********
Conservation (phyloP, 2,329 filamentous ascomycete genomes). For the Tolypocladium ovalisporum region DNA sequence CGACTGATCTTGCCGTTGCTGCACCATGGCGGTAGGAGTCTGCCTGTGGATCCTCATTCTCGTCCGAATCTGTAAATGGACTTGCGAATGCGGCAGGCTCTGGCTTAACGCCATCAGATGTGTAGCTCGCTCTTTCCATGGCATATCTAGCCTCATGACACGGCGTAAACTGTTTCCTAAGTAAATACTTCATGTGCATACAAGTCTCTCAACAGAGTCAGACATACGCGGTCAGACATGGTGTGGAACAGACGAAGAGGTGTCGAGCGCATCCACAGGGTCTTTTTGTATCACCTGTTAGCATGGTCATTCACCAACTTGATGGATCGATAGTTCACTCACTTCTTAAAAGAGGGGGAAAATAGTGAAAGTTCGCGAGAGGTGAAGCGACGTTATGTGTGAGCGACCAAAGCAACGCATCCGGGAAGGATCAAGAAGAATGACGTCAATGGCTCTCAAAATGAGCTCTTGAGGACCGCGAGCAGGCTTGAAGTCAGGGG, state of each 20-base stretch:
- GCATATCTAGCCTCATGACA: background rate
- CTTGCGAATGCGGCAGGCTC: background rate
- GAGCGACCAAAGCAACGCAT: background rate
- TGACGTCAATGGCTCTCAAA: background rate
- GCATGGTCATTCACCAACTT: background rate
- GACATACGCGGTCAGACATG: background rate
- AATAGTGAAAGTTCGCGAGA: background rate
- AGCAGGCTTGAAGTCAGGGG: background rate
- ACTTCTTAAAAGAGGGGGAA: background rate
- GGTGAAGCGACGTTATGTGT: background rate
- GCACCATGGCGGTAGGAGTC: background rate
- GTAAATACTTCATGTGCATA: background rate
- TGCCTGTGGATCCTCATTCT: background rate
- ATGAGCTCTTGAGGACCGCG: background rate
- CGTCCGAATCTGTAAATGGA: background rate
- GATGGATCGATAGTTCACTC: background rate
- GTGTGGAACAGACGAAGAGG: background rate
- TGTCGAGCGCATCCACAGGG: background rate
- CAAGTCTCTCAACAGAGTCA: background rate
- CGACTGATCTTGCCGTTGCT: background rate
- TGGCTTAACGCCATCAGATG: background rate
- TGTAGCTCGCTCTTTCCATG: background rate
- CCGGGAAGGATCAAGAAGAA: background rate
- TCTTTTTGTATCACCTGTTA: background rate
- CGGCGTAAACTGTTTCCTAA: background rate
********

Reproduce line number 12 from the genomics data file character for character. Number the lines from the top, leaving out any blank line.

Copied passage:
- GCACCATGGCGGTAGGAGTC: background rate